Tale of two potato bins, with photos
In the beginning of April I planted two potato bins. One was the result of careful planning, and involved purchasing $30 worth of materials and $12 of certified organic Rose Finn Apple fingerling potatoes specially ordered online, and the other was a lark involving a $5 plastic tote on sale at the hardware store and a five organic "baby red potatoes" from the grocery store that sprouted in the back of the cupboard. I wrote a GW post about my plans for the Rose Finn fingerlings and optimistically titled it "Potato Dreams." I was hoping to keep adding straw and potting mix until there was a good two feet of soil for them to grow in. I never told anyone about the grocery store spuds because I knew they violated all the rules. Guess which scheme was successful?
You got it: Five store bought red potatoes weighing a little more than a pound planted on April 3 yeilded almost 20 pounds of large, beautiful and tasty red potatoes on July 20. One pound of Rose Finn Apple fingerlings (15 tubers) planted on April 10 yeilded a total of six teeny, tiny runts on July 31. Believe me, I sifted a ton of soil looking for more potatoes, but they were nowhere to be found. Not even have nibbled remnants. There were no signs that voles or moles or anyone else had entered the soil.
I planted the fingerlings in a Geobin composter measuring 3.5 feet in diameter and three feet tall. While not technically a container, I count it as one because I used almost one cubic foot of 5 parts pine bark fines and 2 parts compost to create a 6 inch deep bed at the bottom. I laid out the tubers and then another four inches of soil. I planted the red potatoes in the same soil mix with four inches of soil under them and another four inches on top. As the plants grew in each container, I used straw and potting mix to cover the growth each time it got about six inches above the soil level. I watered each planting as needed. The potting mix included Osmocote Plus, and I added Tomatotone each time I hilled them.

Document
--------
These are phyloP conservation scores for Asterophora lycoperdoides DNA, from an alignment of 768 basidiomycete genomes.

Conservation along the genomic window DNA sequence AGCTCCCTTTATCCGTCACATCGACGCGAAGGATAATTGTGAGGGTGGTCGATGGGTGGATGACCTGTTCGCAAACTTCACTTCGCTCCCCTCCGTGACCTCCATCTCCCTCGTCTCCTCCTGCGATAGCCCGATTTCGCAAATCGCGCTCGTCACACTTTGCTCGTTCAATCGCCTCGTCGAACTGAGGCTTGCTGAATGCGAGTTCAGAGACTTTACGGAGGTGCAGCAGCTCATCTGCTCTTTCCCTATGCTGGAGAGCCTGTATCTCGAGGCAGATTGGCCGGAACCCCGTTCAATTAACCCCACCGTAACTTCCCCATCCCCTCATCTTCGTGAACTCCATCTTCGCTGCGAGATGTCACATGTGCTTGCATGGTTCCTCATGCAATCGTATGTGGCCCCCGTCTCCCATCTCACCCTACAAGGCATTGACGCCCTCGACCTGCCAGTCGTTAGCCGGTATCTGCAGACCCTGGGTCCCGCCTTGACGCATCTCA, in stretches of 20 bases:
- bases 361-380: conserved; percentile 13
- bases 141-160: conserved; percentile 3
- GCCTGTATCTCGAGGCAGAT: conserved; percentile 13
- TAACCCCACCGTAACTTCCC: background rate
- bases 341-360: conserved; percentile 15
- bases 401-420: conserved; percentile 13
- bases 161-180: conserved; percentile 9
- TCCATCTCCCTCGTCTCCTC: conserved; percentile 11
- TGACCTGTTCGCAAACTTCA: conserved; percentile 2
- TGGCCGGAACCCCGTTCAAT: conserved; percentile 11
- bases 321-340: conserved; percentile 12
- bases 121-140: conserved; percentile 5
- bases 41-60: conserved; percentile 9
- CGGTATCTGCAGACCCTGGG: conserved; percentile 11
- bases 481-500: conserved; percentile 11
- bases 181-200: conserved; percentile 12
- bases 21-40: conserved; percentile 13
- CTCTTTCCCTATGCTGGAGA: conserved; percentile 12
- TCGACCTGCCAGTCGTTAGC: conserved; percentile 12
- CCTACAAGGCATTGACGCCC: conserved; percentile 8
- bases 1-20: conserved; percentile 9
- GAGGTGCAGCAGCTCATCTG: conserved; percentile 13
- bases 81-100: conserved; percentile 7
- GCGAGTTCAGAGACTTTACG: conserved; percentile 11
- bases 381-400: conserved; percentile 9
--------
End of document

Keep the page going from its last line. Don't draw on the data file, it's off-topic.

Here are the fingerlings when I planted them:
Here are the fingerlings on June 3 after being hilled a couple times with six inches of straw and 5-1-1 mix:
Here are the red potatoes after similar hilling (The plants were actually abut the same height as the fingerlings, but due to the pot size, they were in a lot less soil):
Here are the red potatoes I harvested July 20:
And here are the fingerlings I harvested July 30:
If I didn't have many other success stories in my container garden, I might be tempted to cry. Instead, I guess I'll have to chalk this up to another lesson from the school of hard knocks. And a cautionary tale for folks like me with potato dreams.
I'd love to hear your potato tales.